Above: off the coast of Belize (Photo: Sébastien Perrot-Minnot)
By Sébastien Perrot-Minnot, PhD
Caribbean Journal Contributor
It is in the course of the last glaciation, which affected the planet for more than 100,000 years, and finished about 11,000 years ago, that our species entered America.
The archaeological, genetic and paleoenvironmental data show that the first inhabitants of the American continent came from Siberia, taking advantage of the land bridge that had been created between north east Asia and Alaska, by the drop in sea level. However, the dates of this migration and of the occupation of many American archaeological sites from the glacial era are subject to animated debates.
If we stick to the datings that have been widely accepted by the scientific community, the oldest remnants of human activity are between 15,000 and 16,000 years in age; they have been recovered in the United States.
During the Paleoindian period, which ends at around 7500 BC, humans explored and colonized the New World, from North to South America, and from the Pacific to the Atlantic.
In Central America, the current archaeological record goes back to some 13,000 years. Yet the human presence in this region is necessarily anterior, because it is attested 14,600 years ago, in Chile.
So the Paleoindian societies were highly mobile, moving on the earth as well as on the sea (along the coasts). Their material legacy, which includes stone, bone, ivory and wooden works, is indicative of groups with a family, clan or tribal organization, living by hunting, fishing and gathering, but devoting themselves to artistic and ritual activities too.
The cultural diversity of these groups reflects, especially, in admirably trimmed projectile points made out of stone.
Paleoindian (Clovis) point from August Pine Ridge (Belize), exhibited at the Museum of Belize. Length: 5.16 cm. Photo: Sébastien Perrot-Minnot.
In the Antilles (Caribbean), to date, a single Paleoindian object has been found: a projectile point, collected from the surface, in Trinidad.
Yet if we only consider the archaeologically excavated contexts, the first occupations of the island belongs to the Archaic period, which follows the Paleoindian one; more precisely, they have been dated between 6000 and 5000 BC.
Trinidad was then joined to the South American continent, and nothing suggests that its inhabitants of the time navigated to the islands located to the north.
In the rest of the Antilles, the oldest remains have been uncovered in Cuba, Puerto Rico and Haiti, and dated between 5500 and 4500 BC.
They have been linked to a heterogeneous tradition called “Casimiran”, which flourished in the Greater Antilles and the north of the Lesser Antilles, until around 2000 BC.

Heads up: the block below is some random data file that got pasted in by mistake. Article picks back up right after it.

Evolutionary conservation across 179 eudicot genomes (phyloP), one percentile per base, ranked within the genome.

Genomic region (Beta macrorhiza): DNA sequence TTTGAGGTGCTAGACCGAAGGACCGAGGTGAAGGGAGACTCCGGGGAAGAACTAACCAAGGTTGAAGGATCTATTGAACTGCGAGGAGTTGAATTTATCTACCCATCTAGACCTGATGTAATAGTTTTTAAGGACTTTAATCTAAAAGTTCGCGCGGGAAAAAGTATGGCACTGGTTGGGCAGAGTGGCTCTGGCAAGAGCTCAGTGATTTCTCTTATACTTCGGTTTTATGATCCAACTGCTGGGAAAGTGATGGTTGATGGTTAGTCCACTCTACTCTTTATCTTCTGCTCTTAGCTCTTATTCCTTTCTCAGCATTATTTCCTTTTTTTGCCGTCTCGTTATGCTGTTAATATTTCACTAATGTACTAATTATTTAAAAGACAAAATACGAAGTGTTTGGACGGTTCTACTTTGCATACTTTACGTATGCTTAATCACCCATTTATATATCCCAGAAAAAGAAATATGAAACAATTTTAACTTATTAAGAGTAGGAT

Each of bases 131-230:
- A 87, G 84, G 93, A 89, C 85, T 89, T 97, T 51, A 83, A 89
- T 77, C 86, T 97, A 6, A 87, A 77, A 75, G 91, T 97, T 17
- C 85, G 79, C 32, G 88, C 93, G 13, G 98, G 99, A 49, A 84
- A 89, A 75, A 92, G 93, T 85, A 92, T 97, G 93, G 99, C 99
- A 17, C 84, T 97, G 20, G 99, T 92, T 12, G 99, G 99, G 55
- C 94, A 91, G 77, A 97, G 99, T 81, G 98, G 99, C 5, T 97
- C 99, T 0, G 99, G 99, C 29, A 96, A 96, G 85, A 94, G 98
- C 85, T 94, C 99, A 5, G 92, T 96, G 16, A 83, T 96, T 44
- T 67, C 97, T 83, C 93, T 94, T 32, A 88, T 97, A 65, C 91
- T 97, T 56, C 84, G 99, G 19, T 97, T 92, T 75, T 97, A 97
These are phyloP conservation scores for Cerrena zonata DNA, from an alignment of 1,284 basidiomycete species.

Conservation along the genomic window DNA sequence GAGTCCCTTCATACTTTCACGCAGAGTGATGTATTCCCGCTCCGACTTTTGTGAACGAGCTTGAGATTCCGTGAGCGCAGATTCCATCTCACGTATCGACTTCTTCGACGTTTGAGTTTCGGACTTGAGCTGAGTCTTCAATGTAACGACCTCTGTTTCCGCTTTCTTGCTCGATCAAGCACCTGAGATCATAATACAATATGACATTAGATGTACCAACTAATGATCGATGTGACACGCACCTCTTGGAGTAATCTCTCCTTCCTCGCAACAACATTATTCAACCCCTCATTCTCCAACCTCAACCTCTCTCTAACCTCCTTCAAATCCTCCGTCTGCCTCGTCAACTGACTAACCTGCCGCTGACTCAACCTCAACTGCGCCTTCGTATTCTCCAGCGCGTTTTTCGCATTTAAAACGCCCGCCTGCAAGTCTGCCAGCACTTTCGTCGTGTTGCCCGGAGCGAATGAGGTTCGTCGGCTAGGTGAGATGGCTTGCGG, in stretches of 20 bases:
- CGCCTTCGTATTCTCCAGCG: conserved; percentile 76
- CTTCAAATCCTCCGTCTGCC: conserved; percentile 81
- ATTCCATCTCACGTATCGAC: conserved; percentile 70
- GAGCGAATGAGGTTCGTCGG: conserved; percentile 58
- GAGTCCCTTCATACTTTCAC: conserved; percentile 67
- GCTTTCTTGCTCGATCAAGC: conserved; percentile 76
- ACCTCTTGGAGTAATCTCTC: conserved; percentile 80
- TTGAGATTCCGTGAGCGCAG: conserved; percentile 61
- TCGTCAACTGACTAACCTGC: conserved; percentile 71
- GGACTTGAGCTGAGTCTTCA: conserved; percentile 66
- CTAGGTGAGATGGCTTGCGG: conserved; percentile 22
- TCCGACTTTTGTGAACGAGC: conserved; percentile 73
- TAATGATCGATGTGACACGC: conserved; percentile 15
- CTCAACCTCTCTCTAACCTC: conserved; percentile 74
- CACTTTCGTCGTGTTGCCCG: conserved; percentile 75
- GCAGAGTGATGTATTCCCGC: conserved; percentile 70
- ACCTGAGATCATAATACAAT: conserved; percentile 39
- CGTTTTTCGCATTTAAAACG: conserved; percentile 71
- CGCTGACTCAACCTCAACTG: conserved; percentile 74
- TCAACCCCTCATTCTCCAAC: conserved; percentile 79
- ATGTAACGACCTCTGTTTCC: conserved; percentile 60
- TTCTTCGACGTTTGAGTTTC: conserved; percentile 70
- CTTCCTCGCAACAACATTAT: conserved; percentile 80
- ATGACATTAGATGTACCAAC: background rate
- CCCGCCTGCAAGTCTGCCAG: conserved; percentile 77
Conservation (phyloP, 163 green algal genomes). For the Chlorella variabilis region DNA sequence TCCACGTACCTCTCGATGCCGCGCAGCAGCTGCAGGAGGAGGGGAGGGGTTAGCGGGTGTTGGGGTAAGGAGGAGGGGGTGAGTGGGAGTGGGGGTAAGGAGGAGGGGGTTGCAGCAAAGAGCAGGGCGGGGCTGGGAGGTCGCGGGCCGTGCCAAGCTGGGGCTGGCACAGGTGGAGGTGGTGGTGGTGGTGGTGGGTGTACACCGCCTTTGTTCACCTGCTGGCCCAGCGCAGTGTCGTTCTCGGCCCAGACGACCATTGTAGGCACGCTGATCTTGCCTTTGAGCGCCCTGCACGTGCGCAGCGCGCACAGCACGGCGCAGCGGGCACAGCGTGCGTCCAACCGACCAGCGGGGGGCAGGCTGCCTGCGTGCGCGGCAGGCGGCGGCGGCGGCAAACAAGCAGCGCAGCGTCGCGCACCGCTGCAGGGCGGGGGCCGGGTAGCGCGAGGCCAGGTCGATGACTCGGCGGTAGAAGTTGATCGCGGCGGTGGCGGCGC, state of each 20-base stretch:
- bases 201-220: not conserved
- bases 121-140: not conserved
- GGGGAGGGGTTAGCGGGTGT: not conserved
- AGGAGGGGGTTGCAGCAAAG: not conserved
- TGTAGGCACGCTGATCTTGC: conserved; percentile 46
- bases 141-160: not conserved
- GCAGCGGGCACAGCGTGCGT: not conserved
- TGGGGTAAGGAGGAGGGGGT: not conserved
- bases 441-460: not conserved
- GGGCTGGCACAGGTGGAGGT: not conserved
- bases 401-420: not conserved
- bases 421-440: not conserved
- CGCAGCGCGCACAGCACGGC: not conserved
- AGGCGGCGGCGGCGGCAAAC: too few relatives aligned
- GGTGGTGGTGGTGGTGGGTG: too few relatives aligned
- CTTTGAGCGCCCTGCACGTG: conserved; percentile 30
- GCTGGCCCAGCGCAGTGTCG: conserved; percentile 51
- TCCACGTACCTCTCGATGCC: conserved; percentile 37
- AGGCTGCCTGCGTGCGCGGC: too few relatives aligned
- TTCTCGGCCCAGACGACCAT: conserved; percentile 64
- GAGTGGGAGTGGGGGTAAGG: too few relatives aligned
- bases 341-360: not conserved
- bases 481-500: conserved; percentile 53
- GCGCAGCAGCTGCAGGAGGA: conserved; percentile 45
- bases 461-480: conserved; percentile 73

Archaic artifacts from Haiti (A, B) and Cuba (C-F), made from macroblades. Source: Samuel M. Wilson, Harry B. Iceland and Thomas R. Hester, “Connections between Yucatan and the Caribbean”, Latin American Antiquity, vol. 9, n° 4, 1998.
The origins of this tradition are discussed, but according to the best argued hypothesis, they could be situated in Belize. Indeed, the most characteristic object of the Casimiran industry has also been found in archaic sites of this country: it is the macroblade, a kind of stone blade more than 20 cm long, which has not been reported elsewhere, among the archaic contexts of Central and South America.
The analogies concern the shape but also the manufacturing techniques, the frequency and the use of the artifacts. In certain cases, the macroblades have been reworked in order to get pointed tools, which allow to make further comparisons, between the Antilles and Belize.
Yet these matches should not conceal significant dissimilarities. We note, thus, that the archaic projectile points from Belize have no equivalent in the Antillean archipelago.
Archaic macroblades from Belize. Photo: courtesy of the Colha Project.
How can we interpret these data?
In Central America, the Archaic period is characterized by a strong demographic growth, a greater cultural diversity and an intensification of the exploitation of the natural environments, whereas the rising sea level has reduced the coastal territories. We can suppose that this situation has been conducive to a development of conflicts.
The social pressure could have pushed groups to venture into the Caribbean Sea, in search of new horizons.
From northern Central America, it is not possible to make out Cuba, but the first explorers of the island could have surmised its presence gazing at the migrations of the birds or the movements of the clouds.
Before reaching the Cuban coast, they had to undertake a three or four-day journey by canoe, facing the strong currents that go through the Yucatan Channel.
Finally, they discovered a land whose resources were certainly less varied than those of the mainland, but nonetheless generous.
On this subject, the material available in the Antilles and the adaptation to new environments can hardly explain the abandonment of the projectile point, and the transformations of the lithic industry.
These evolutions would rather reveal social and ideological ruptures, associated with a greater individual freedom, and the assertion of new identities.
Sébastien Perrot-Minnot earned his PhD in archaeology. He is a researcher associated with the University of the Antilles in Martinique.